The primary damage after CCI was evaluated as early as possible, that is, 15mins, after trauma. At this time point, WT animals had a contusion volume of 15.3mm3 (n=8 per group). Previous results showed that the primary damage is not different between different strains of mice, including knockout animals, since the primary damage is purely mechanical and not influenced by secondary changes on the physiological or molecular level. Twenty-four hours after TBI, WT, B1R−/−, and B2R−/− animals had contusion volumes of 25.5, 24.4, and 19.6mm3 (P<0.05 versus WT 24h), respectively (Figure 5A). Compared with primary damage, contusion volume expanded by 67% in the WT mice, a value well in line with previous results (Zweckberger et al, 2006). In B1R−/− mice the expansion was similar (61%), whereas in B2R−/− mice secondary contusion expansion was only 28%. This represents a reduction of almost 60% as compared with WT mice.
To determine whether the protection observed in B2R−/− mice also affected brain edema formation, brain water content was measured 24h after trauma, that is, at the maximum stage of brain edema formation in the current model (Zweckberger et al, 2006). Sham-operated animals had a brain water content of 78.1%. In WT animals, brain water content increased by 3.3% to 81.4% 24h after CCI (P<0.001 versus sham; Figure 5). In contrast to WT littermates B2R−/− animals had significantly less pronounced increase in brain water content to only 79.1%. This represented a reduction of brain edema formation by 70% (n=6 per group).
To show that the neuroprotection of B2R−/− mice observed at 24h was not a temporary phenomenon, we also assessed contusion volumes 7 days after TBI (Figure 6A). Contusion volumes at this late time point after trauma are significantly smaller than those observed after 24h, due to removal of dead tissue by invading phagocytes, as also described previously (Zweckberger et al, 2006). In these long-term experiments, contusion volume was significantly smaller in B2R−/− mice as compared with their WT littermates (P<0.02; n=7 per group).
The functional outcome of WT and B2R−/− mice was evaluated using the body weight and a beam walking task up to 7 days after trauma. Body weight of WT and B2R−/− mice was comparable under baseline conditions (~25g; data not shown). One day after trauma, all mice lost almost 3g, that is, 12%, of their body weight. After day two following trauma, both mouse strains started to gain weight; however, whereas WT did not reach their pre-traumatic body weight, B2R−/− almost completely recovered on day 7 after trauma (P<0.04).
In the beam walking task, which mainly tests balance and motor performance, comparable values were observed before trauma for WT and B2R−/− mice (Figure 6C). One day after trauma, all investigated mice showed the most severe motor deficits. Although all mice gradually recovered during the following 7 days, B2R−/− mice recovered significantly faster and better than the control animals (P<0.05 versus WT).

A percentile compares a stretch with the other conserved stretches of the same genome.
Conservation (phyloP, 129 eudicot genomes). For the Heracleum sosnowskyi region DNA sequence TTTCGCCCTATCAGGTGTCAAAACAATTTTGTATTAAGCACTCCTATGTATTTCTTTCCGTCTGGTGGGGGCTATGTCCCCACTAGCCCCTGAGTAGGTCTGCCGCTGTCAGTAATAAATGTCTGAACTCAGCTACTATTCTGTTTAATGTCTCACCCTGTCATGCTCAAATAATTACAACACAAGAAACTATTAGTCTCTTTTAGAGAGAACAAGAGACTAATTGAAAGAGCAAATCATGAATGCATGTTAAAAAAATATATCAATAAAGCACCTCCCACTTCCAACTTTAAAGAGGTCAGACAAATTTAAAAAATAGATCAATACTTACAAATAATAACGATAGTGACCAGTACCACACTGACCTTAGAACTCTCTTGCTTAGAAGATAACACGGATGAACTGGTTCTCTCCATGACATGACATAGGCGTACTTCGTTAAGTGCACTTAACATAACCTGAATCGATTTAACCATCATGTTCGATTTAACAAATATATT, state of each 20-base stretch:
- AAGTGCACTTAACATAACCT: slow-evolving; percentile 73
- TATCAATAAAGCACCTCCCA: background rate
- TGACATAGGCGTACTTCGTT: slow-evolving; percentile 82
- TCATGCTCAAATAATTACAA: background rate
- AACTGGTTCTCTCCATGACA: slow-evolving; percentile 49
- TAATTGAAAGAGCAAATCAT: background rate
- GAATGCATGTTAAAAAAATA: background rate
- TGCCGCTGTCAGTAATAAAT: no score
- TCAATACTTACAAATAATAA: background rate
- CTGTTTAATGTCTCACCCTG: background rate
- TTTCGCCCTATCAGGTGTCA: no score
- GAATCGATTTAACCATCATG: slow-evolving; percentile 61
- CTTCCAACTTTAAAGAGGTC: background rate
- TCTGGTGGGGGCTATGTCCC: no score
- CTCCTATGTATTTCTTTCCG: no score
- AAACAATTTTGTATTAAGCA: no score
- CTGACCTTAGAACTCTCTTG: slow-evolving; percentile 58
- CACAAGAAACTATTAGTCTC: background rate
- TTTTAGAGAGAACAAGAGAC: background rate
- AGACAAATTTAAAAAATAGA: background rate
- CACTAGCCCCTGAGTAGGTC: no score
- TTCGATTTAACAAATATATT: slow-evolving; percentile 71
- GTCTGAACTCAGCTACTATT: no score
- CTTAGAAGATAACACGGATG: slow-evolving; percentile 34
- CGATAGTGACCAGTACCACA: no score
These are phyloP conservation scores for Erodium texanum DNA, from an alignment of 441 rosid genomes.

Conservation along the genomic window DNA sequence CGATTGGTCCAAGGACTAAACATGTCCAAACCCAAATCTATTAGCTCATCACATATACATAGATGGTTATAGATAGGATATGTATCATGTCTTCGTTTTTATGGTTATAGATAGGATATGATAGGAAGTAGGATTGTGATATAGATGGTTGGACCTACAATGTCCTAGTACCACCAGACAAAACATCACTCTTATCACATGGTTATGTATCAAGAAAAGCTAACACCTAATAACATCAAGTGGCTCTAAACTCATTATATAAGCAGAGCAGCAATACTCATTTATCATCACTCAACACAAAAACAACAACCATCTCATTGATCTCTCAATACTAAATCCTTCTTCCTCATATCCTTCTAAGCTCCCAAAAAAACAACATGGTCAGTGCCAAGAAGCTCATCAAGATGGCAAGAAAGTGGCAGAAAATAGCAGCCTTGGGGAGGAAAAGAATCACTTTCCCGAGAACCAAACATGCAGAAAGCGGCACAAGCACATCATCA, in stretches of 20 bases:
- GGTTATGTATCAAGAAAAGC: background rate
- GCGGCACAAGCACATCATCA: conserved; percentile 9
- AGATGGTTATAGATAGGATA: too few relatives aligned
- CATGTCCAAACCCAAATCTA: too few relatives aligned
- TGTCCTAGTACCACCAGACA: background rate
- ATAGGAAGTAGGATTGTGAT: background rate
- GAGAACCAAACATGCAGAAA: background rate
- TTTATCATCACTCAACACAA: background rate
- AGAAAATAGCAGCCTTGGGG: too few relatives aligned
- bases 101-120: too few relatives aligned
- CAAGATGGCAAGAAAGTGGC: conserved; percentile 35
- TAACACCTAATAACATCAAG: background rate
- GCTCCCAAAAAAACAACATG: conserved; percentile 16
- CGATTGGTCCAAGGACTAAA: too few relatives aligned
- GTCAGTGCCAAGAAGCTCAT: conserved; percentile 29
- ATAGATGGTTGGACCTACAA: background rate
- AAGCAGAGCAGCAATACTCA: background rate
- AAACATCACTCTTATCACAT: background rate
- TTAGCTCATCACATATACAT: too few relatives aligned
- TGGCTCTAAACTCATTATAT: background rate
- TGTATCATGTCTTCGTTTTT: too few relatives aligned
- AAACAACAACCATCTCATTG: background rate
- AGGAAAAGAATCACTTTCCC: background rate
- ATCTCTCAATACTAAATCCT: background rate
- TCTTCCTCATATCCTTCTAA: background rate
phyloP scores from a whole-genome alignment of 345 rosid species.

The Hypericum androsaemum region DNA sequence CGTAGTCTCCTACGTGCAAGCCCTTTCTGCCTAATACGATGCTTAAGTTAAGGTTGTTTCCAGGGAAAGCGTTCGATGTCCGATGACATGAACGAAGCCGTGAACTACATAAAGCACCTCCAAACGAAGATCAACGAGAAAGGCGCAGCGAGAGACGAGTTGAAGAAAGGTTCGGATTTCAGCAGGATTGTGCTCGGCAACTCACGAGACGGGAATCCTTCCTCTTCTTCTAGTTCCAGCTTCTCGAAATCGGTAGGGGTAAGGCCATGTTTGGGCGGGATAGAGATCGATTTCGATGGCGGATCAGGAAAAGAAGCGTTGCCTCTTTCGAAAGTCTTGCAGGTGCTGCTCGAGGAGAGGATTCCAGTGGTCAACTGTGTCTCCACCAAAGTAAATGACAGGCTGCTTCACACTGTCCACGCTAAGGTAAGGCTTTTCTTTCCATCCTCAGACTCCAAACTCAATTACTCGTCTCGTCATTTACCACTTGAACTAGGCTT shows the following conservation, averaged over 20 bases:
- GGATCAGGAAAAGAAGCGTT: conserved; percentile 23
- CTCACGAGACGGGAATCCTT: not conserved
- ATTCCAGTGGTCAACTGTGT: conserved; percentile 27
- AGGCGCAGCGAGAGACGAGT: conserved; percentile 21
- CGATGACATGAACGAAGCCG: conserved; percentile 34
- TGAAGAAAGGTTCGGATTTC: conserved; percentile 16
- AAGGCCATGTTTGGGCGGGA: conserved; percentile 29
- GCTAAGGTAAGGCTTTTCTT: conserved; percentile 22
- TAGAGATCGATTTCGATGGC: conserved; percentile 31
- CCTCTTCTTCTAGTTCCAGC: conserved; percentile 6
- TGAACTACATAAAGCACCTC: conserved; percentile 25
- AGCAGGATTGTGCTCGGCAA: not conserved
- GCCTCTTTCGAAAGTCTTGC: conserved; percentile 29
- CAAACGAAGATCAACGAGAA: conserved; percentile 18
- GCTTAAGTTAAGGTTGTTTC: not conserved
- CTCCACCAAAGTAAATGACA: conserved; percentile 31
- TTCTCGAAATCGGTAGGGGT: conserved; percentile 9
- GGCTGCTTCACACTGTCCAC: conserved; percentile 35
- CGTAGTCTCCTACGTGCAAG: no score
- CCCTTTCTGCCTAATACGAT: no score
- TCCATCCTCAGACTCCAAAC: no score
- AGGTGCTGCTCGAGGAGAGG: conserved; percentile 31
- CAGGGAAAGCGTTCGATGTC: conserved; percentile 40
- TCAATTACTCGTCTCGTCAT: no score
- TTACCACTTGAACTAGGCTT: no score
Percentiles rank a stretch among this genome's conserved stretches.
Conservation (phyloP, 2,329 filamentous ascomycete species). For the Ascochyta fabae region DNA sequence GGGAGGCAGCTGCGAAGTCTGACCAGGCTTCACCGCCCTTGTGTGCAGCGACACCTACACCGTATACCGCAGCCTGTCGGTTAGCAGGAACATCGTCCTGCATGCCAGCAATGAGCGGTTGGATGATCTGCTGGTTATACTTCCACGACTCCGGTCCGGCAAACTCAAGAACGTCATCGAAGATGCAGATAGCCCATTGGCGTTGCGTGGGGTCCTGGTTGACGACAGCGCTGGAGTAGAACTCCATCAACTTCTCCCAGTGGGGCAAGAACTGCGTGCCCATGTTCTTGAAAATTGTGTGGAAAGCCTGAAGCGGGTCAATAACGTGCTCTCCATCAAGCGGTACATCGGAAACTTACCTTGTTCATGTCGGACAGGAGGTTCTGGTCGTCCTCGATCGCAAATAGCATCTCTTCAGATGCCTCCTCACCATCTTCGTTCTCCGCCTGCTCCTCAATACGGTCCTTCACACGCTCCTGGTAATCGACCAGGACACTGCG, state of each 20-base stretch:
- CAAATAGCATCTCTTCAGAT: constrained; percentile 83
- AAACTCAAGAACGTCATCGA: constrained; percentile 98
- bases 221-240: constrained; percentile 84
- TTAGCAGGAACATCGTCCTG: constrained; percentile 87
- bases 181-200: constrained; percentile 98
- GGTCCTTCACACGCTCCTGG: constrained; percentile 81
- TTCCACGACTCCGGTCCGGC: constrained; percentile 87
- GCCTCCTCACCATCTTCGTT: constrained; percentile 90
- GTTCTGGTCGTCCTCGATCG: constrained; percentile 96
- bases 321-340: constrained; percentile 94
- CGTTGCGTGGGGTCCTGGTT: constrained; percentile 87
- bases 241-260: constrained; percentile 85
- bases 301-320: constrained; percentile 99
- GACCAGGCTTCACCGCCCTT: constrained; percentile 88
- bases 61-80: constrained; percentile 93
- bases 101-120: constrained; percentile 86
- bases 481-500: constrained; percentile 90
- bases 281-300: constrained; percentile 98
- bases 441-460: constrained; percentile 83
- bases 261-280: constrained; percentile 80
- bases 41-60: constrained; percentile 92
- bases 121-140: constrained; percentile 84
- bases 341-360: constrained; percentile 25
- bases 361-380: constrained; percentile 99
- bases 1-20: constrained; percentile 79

The results of the present study show that following experimental TBI in mice, brain tissue bradykinin increases, B1 receptor mRNA is significantly upregulated by four-fold, and kinin receptor expression is markedly enhanced in the cells of the traumatic penumbra. Using B1R−/− and B2R−/− mice we show that only B2 receptors are involved in the development of secondary brain damage, brain edema formation, and functional recovery after experimental TBI.
All components necessary for generation of bradykinin are present in the central nervous system (CNS) and traumatic and ischemic brain damage are both associated with activation of the kallikrein–kinin system (Francel, 1992; Plesnila and Relton, 2001). So far bradykinin, the most active component of the kallikrein–kinin system, was detected in normal (Kariya et al, 1985) as well as in ischemic brain tissue (Kamiya et al, 1993; Groger et al, 2005). As bradykinin has a very short half-life (T1/2<30secs) and is expressed at very low concentrations under normal as well as pathological conditions, measurement of bradykinin serum or tissue concentrations are technically demanding. This may explain why data on tissue concentrations of bradykinin after TBI have, so far, not been published. In sham-operated animals, tissue bradykinin was 1.9±0.1fmol/g, a value comparable to our previous measurements (Groger et al, 2005). Values from the literature are much higher than those currently and previously reported by our laboratory (Perry and Snyder, 1984; Kariya et al, 1985), however, this may be well explained by more specific and sensitive techniques for measurement of bradykinin, which became available only recently, as also discussed previously (Groger et al, 2005).